Have you ever bought a new gun and had someone ask “what are you going to use that for?” As though every gun needs to have a purpose, whether it’s hunting, personal protection, or competition. That’s a terrible question, because some guns have no purpose, but it’s a wonderful thing that they exist. The Chiappa Rhino 60DS 9mm, aka the Charging Rhino, is such a gun.
The Chiappa Rhino 60DS Stands out in a Crowd
If you’re not familiar with the Chiappa Rhino family of guns, they’re an Italian designed and manufactured revolver that unlike every other revolver on the planet, has the barrel index at the bottom of the cylinder. Their appearance is fantastic, likely because they were designed by the same person who designed the Mateba Autorevolver. Because they look wild, the Rhino family of guns are popular movie and TV guns. The Chiappa Rhino 60DS is no exception to these distinct looks. A matte black frame is offset by a stainless steel cylinder and trigger, and “Charging Rhino” is lasered into the barrel on the right side. It’s a sight to behold.
You can’t have an article about any of the Rhino series of guns without talking about the barrel. In theory, because the barrel axis is lower, and is more in line with the hand, wrist, and arm, it reduces recoil felt by the shooter. This, combined with the grip shape also allegedly gives a more natural point of aim.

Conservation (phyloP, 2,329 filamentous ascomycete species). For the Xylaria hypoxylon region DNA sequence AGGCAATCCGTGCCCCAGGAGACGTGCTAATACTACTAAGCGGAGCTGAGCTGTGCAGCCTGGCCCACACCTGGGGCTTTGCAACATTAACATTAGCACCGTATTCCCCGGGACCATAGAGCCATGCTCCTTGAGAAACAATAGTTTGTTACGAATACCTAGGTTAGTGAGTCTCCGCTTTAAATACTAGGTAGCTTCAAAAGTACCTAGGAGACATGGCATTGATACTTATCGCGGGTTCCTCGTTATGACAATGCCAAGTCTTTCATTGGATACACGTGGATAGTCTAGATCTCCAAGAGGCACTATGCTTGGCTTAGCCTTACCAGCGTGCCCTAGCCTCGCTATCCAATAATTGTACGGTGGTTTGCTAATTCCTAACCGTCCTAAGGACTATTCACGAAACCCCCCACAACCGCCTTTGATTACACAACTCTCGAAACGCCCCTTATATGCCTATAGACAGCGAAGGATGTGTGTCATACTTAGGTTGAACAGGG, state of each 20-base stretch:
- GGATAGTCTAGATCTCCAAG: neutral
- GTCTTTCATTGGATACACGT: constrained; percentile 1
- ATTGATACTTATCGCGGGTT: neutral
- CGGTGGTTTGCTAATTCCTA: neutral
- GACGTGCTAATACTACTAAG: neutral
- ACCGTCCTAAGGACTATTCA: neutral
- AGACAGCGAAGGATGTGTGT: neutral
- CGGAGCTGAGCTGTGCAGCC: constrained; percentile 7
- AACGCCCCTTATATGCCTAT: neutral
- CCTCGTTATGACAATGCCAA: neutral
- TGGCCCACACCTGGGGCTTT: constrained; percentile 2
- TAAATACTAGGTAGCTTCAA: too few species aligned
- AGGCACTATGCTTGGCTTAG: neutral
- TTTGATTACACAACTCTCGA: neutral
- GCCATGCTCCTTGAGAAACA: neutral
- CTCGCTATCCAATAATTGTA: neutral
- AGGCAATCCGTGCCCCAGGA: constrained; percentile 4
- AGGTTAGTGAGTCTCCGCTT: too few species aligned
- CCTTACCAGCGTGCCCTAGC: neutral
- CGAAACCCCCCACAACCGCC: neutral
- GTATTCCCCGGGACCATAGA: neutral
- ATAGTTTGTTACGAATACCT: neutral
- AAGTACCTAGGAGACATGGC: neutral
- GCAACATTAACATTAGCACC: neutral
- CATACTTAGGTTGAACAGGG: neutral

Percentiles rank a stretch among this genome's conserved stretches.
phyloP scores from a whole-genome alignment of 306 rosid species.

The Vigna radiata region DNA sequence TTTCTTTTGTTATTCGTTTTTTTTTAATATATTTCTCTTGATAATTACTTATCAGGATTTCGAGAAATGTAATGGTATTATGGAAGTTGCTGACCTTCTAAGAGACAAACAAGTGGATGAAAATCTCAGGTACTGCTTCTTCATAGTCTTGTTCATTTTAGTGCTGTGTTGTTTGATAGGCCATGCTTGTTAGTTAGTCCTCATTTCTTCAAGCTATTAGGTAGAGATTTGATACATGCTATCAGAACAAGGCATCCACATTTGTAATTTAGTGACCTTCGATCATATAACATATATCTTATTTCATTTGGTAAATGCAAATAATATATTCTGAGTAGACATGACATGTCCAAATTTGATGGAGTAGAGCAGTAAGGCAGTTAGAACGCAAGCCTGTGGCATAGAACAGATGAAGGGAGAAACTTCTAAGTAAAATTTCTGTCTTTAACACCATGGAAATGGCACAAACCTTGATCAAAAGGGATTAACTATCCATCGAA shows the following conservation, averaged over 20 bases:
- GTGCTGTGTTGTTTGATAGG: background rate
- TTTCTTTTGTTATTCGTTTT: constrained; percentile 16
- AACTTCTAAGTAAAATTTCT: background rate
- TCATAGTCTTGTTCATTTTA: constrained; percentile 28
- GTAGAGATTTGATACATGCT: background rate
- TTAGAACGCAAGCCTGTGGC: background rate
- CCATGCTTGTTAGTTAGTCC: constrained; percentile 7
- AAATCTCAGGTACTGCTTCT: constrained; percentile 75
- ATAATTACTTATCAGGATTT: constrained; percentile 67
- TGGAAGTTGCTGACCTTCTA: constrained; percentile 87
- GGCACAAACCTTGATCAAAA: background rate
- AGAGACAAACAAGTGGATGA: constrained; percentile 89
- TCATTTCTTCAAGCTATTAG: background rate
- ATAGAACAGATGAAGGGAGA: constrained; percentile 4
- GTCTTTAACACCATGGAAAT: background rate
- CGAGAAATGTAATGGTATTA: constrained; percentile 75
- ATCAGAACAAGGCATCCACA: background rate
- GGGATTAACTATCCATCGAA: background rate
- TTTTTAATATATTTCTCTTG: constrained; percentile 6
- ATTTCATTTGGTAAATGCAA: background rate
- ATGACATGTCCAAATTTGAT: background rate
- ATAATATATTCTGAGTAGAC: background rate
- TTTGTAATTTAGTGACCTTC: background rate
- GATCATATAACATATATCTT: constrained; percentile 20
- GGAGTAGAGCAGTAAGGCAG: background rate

What is the Charging Rhino For?
The reason why the Charging Rhino doesn’t have a purpose is because it’s…well it’s weird. Wonderful, but weird. It’s a 9mm revolver with a six-inch barrel, it requires moonclips to function, but it’s also only a six shot gun. It’s unmistakably a competition gun, because from the factory Chiappa installs their Stage 3 trigger in the Rhino 60DS 9mm and builds it to be double action only.
This has two results: the good result is that the trigger pull is less than 6.5 pounds, and is probably the best factory revolver trigger. The bad result is per Chiappa’s website, the Charging Rhino should only be used with soft primers. That was confirmed during testing, when the Charging Rhino had light strikes with Hornady and S&B primers, but lit off every Federal round that went under the firing pin.
Back to trying to figure out what this gun is for, though. As mentioned, it’s clearly a competition gun, but it’s not actually good for any of the shooting sports in America. The barrel is too long for International Defensive Pistol Association (IDPA) rules. It’s only a six shot which means it isn’t competitive against the 8-shot revolvers in the United States Practical Shooting Association (USPSA). You could use it in Steel Challenge, but again all the revolvers in Steel Challenge are 8-shooters.